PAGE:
Do Criminals Politicians Reduce Corruption? Evidence from India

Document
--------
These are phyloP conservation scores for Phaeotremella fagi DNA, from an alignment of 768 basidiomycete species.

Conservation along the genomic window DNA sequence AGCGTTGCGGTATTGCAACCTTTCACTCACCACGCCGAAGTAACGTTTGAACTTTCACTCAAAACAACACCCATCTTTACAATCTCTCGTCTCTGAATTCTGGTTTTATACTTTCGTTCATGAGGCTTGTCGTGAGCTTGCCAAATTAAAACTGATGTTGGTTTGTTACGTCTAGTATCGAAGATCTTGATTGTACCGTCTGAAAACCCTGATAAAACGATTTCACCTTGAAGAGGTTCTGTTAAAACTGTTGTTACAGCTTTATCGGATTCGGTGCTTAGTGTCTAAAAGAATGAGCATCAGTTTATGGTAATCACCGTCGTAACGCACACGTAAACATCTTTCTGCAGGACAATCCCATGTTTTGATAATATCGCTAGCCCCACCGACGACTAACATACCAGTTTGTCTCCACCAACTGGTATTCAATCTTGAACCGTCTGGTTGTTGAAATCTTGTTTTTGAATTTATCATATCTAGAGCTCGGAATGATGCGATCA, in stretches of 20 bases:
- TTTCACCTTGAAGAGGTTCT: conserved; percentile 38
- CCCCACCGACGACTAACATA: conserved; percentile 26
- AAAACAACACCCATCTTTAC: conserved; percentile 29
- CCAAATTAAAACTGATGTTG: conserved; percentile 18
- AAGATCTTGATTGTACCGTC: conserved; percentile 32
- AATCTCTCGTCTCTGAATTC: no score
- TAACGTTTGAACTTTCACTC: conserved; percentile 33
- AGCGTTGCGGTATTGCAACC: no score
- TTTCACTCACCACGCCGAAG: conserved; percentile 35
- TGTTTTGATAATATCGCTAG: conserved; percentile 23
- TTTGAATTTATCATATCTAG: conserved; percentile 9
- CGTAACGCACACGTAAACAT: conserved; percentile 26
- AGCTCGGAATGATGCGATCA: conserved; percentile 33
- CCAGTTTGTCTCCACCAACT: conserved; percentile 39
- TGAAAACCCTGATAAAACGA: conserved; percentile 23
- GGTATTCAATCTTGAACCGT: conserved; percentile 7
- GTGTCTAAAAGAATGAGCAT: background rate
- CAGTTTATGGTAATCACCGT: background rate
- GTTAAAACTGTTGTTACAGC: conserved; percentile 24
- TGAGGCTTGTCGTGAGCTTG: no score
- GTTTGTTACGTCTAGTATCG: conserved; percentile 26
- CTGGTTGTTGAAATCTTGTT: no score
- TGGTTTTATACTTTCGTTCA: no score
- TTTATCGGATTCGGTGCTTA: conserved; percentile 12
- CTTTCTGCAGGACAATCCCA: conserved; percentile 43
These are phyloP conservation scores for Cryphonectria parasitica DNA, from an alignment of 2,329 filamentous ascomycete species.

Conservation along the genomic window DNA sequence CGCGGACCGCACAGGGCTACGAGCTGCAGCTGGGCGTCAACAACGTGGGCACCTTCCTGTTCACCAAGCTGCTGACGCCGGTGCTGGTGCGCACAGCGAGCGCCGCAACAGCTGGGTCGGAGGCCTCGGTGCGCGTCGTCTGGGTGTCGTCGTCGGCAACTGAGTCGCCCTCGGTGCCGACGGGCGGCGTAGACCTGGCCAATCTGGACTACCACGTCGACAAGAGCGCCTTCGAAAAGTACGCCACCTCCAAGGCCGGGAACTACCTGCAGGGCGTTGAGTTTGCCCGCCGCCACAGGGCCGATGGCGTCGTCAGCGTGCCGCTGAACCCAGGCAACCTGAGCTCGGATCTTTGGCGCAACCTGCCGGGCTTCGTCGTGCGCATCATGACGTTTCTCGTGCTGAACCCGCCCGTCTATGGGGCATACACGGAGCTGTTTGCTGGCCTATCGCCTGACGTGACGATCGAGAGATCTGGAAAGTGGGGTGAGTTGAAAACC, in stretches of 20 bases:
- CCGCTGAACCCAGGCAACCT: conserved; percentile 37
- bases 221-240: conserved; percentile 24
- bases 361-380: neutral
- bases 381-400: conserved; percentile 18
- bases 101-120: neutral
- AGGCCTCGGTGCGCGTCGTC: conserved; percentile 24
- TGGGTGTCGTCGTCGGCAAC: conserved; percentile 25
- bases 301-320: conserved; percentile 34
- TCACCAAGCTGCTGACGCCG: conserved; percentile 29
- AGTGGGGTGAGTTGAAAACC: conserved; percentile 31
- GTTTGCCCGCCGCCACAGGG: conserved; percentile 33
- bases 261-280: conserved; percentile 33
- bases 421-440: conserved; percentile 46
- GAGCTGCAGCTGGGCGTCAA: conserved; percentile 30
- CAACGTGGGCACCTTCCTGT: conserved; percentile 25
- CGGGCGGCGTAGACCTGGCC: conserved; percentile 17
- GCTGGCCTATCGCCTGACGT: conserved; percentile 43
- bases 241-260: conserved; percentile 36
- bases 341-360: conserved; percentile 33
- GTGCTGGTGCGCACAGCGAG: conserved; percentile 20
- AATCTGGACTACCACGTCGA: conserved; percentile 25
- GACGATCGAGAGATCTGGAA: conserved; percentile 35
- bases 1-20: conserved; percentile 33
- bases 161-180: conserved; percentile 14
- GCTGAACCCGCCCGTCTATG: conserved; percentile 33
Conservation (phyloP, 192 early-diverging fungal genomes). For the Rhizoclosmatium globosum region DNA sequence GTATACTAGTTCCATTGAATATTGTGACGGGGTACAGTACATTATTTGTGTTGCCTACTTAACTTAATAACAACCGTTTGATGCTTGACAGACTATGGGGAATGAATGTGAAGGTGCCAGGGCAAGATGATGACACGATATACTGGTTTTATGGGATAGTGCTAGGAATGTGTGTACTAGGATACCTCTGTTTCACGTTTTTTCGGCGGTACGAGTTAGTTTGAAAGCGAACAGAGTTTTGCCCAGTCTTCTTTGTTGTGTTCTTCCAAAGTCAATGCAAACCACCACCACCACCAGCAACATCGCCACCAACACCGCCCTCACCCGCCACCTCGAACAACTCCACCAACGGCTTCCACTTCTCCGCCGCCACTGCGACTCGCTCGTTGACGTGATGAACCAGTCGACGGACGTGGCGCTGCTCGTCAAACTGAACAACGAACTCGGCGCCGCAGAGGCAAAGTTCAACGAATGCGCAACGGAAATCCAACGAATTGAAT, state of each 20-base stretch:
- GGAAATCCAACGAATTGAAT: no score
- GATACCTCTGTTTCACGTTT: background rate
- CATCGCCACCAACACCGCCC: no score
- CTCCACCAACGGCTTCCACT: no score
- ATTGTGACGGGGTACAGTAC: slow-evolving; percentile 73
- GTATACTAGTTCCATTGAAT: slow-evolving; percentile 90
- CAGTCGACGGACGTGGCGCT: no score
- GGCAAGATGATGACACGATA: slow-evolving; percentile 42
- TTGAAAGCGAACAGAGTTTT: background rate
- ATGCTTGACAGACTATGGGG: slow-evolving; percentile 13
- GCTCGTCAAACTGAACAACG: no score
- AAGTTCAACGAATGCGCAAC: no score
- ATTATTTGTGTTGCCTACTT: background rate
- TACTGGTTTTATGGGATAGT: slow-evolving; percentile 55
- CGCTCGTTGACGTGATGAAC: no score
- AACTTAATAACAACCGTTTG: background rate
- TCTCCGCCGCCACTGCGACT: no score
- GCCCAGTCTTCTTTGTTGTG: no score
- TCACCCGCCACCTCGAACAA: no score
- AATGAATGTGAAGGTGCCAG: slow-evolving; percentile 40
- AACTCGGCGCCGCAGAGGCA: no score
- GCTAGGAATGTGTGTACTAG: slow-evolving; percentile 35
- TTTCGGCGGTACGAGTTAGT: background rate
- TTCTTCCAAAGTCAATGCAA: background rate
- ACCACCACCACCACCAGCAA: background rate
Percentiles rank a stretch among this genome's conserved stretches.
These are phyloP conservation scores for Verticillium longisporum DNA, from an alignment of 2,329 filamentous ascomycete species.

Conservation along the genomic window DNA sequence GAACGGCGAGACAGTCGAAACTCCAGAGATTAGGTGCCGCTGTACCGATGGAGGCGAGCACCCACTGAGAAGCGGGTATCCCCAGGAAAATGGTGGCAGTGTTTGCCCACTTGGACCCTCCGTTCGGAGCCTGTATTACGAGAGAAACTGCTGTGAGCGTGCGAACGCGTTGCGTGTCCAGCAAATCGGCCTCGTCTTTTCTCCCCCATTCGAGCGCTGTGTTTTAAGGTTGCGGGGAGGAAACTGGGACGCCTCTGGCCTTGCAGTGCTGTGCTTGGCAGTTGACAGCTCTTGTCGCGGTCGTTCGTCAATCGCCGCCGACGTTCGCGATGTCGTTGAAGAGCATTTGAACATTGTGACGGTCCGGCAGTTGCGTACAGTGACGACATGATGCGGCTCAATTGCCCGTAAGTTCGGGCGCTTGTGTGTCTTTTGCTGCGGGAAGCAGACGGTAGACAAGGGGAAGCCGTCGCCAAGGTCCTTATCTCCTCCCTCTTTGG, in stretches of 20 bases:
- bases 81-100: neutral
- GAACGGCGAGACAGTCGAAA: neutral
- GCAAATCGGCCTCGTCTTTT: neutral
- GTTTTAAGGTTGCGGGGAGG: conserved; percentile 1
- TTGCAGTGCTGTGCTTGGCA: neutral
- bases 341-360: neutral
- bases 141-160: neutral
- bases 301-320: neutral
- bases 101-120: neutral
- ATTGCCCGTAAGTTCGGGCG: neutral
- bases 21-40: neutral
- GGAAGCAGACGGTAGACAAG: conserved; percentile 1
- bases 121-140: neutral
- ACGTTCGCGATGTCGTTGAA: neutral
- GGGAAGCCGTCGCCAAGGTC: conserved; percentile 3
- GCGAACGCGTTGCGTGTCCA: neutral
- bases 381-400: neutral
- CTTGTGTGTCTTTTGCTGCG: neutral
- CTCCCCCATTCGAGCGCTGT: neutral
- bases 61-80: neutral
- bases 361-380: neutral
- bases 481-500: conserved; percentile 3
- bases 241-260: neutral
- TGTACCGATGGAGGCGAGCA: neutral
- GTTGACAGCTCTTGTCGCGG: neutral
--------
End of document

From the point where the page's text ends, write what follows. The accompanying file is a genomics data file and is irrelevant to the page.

This paper relates unique data on criminal records of local politicians in India to corruption, crime and poverty. Using a regression discontinuity design, whereby individuals living in districts where a criminal politician barely won are compared to individuals living in districts where a criminal politician barely lost, this paper shows that criminal politicians reduce bribe-taking behavior of law and order officials by 34 percent. One possible explanation for this result is that when interests of politicians and those of interest groups converge, criminal politicians' control over bureaucrats acts as a substitute for bribes from these interest groups. This is not to say that criminal politicians should be elected to eradicate corruption, but rather that corruption is underestimated if only measured by bribe-taking without taking into account political control: as less bribes need to be paid, criminal offences, similar to those mostly committed by criminal politicians, increase by 25 percent. Moreover, the urban headcount ratio, the welfare of those not connected with politicians, increases by 22 percent.
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